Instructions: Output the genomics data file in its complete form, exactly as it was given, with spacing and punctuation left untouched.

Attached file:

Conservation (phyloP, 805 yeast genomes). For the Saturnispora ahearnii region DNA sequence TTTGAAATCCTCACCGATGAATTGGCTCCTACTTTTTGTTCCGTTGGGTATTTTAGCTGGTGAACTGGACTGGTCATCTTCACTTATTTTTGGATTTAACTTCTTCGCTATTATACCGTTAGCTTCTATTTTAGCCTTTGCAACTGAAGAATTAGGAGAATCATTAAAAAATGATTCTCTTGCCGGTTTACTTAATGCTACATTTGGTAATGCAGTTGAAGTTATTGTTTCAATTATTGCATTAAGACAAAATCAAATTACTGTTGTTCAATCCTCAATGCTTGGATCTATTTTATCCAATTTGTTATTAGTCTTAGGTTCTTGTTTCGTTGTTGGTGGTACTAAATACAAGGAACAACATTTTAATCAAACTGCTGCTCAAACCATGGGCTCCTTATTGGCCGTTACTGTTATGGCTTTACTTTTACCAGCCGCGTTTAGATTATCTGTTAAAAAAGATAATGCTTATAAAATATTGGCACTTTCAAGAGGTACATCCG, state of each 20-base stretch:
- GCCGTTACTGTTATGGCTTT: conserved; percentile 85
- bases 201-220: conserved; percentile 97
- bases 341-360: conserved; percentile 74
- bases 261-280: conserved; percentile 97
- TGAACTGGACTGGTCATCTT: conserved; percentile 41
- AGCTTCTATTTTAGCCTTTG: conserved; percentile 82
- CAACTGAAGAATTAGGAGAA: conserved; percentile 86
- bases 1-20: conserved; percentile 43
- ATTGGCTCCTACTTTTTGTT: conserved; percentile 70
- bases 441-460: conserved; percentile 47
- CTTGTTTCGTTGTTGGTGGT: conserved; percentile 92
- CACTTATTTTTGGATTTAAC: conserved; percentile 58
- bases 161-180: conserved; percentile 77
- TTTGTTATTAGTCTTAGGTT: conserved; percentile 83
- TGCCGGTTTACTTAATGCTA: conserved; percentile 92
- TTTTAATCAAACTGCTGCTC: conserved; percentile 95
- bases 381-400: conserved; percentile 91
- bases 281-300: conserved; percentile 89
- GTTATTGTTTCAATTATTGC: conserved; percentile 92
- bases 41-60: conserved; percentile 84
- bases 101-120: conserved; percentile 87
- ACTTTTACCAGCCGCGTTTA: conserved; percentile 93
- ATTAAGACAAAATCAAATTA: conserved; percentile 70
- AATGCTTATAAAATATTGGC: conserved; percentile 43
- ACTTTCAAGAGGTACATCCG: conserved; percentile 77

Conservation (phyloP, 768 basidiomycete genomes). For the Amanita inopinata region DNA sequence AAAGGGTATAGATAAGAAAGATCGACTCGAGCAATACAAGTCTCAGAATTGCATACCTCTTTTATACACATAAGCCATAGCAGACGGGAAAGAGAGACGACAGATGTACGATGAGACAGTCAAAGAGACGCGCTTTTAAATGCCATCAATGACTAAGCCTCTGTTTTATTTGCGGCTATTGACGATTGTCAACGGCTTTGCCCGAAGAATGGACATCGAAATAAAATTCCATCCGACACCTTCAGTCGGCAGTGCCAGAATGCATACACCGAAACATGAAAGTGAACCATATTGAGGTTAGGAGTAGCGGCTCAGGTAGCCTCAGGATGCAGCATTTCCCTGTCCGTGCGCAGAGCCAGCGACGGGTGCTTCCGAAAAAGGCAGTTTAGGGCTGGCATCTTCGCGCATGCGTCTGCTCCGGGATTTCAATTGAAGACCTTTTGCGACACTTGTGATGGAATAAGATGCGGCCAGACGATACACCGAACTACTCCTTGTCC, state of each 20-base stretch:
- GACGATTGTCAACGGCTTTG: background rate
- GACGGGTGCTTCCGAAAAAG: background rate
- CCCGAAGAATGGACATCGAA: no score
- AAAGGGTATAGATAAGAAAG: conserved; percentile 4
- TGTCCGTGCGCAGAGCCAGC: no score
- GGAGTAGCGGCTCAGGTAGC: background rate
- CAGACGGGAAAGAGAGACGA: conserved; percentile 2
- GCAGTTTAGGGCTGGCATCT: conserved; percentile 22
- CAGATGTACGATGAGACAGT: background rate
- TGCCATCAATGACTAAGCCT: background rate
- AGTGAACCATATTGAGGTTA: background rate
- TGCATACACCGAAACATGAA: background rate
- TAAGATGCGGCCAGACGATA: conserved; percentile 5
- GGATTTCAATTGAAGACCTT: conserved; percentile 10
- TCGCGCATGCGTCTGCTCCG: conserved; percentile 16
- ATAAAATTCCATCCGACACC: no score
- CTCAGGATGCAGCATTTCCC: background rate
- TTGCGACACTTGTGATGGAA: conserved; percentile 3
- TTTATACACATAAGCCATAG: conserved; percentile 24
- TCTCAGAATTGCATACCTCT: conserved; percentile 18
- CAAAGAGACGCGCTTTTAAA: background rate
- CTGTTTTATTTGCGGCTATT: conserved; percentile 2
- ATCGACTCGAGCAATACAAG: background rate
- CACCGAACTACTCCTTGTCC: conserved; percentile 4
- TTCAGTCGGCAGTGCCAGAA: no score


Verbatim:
Conservation (phyloP, 805 yeast genomes). For the Saturnispora ahearnii region DNA sequence TTTGAAATCCTCACCGATGAATTGGCTCCTACTTTTTGTTCCGTTGGGTATTTTAGCTGGTGAACTGGACTGGTCATCTTCACTTATTTTTGGATTTAACTTCTTCGCTATTATACCGTTAGCTTCTATTTTAGCCTTTGCAACTGAAGAATTAGGAGAATCATTAAAAAATGATTCTCTTGCCGGTTTACTTAATGCTACATTTGGTAATGCAGTTGAAGTTATTGTTTCAATTATTGCATTAAGACAAAATCAAATTACTGTTGTTCAATCCTCAATGCTTGGATCTATTTTATCCAATTTGTTATTAGTCTTAGGTTCTTGTTTCGTTGTTGGTGGTACTAAATACAAGGAACAACATTTTAATCAAACTGCTGCTCAAACCATGGGCTCCTTATTGGCCGTTACTGTTATGGCTTTACTTTTACCAGCCGCGTTTAGATTATCTGTTAAAAAAGATAATGCTTATAAAATATTGGCACTTTCAAGAGGTACATCCG, state of each 20-base stretch:
- GCCGTTACTGTTATGGCTTT: conserved; percentile 85
- bases 201-220: conserved; percentile 97
- bases 341-360: conserved; percentile 74
- bases 261-280: conserved; percentile 97
- TGAACTGGACTGGTCATCTT: conserved; percentile 41
- AGCTTCTATTTTAGCCTTTG: conserved; percentile 82
- CAACTGAAGAATTAGGAGAA: conserved; percentile 86
- bases 1-20: conserved; percentile 43
- ATTGGCTCCTACTTTTTGTT: conserved; percentile 70
- bases 441-460: conserved; percentile 47
- CTTGTTTCGTTGTTGGTGGT: conserved; percentile 92
- CACTTATTTTTGGATTTAAC: conserved; percentile 58
- bases 161-180: conserved; percentile 77
- TTTGTTATTAGTCTTAGGTT: conserved; percentile 83
- TGCCGGTTTACTTAATGCTA: conserved; percentile 92
- TTTTAATCAAACTGCTGCTC: conserved; percentile 95
- bases 381-400: conserved; percentile 91
- bases 281-300: conserved; percentile 89
- GTTATTGTTTCAATTATTGC: conserved; percentile 92
- bases 41-60: conserved; percentile 84
- bases 101-120: conserved; percentile 87
- ACTTTTACCAGCCGCGTTTA: conserved; percentile 93
- ATTAAGACAAAATCAAATTA: conserved; percentile 70
- AATGCTTATAAAATATTGGC: conserved; percentile 43
- ACTTTCAAGAGGTACATCCG: conserved; percentile 77

Conservation (phyloP, 768 basidiomycete genomes). For the Amanita inopinata region DNA sequence AAAGGGTATAGATAAGAAAGATCGACTCGAGCAATACAAGTCTCAGAATTGCATACCTCTTTTATACACATAAGCCATAGCAGACGGGAAAGAGAGACGACAGATGTACGATGAGACAGTCAAAGAGACGCGCTTTTAAATGCCATCAATGACTAAGCCTCTGTTTTATTTGCGGCTATTGACGATTGTCAACGGCTTTGCCCGAAGAATGGACATCGAAATAAAATTCCATCCGACACCTTCAGTCGGCAGTGCCAGAATGCATACACCGAAACATGAAAGTGAACCATATTGAGGTTAGGAGTAGCGGCTCAGGTAGCCTCAGGATGCAGCATTTCCCTGTCCGTGCGCAGAGCCAGCGACGGGTGCTTCCGAAAAAGGCAGTTTAGGGCTGGCATCTTCGCGCATGCGTCTGCTCCGGGATTTCAATTGAAGACCTTTTGCGACACTTGTGATGGAATAAGATGCGGCCAGACGATACACCGAACTACTCCTTGTCC, state of each 20-base stretch:
- GACGATTGTCAACGGCTTTG: background rate
- GACGGGTGCTTCCGAAAAAG: background rate
- CCCGAAGAATGGACATCGAA: no score
- AAAGGGTATAGATAAGAAAG: conserved; percentile 4
- TGTCCGTGCGCAGAGCCAGC: no score
- GGAGTAGCGGCTCAGGTAGC: background rate
- CAGACGGGAAAGAGAGACGA: conserved; percentile 2
- GCAGTTTAGGGCTGGCATCT: conserved; percentile 22
- CAGATGTACGATGAGACAGT: background rate
- TGCCATCAATGACTAAGCCT: background rate
- AGTGAACCATATTGAGGTTA: background rate
- TGCATACACCGAAACATGAA: background rate
- TAAGATGCGGCCAGACGATA: conserved; percentile 5
- GGATTTCAATTGAAGACCTT: conserved; percentile 10
- TCGCGCATGCGTCTGCTCCG: conserved; percentile 16
- ATAAAATTCCATCCGACACC: no score
- CTCAGGATGCAGCATTTCCC: background rate
- TTGCGACACTTGTGATGGAA: conserved; percentile 3
- TTTATACACATAAGCCATAG: conserved; percentile 24
- TCTCAGAATTGCATACCTCT: conserved; percentile 18
- CAAAGAGACGCGCTTTTAAA: background rate
- CTGTTTTATTTGCGGCTATT: conserved; percentile 2
- ATCGACTCGAGCAATACAAG: background rate
- CACCGAACTACTCCTTGTCC: conserved; percentile 4
- TTCAGTCGGCAGTGCCAGAA: no score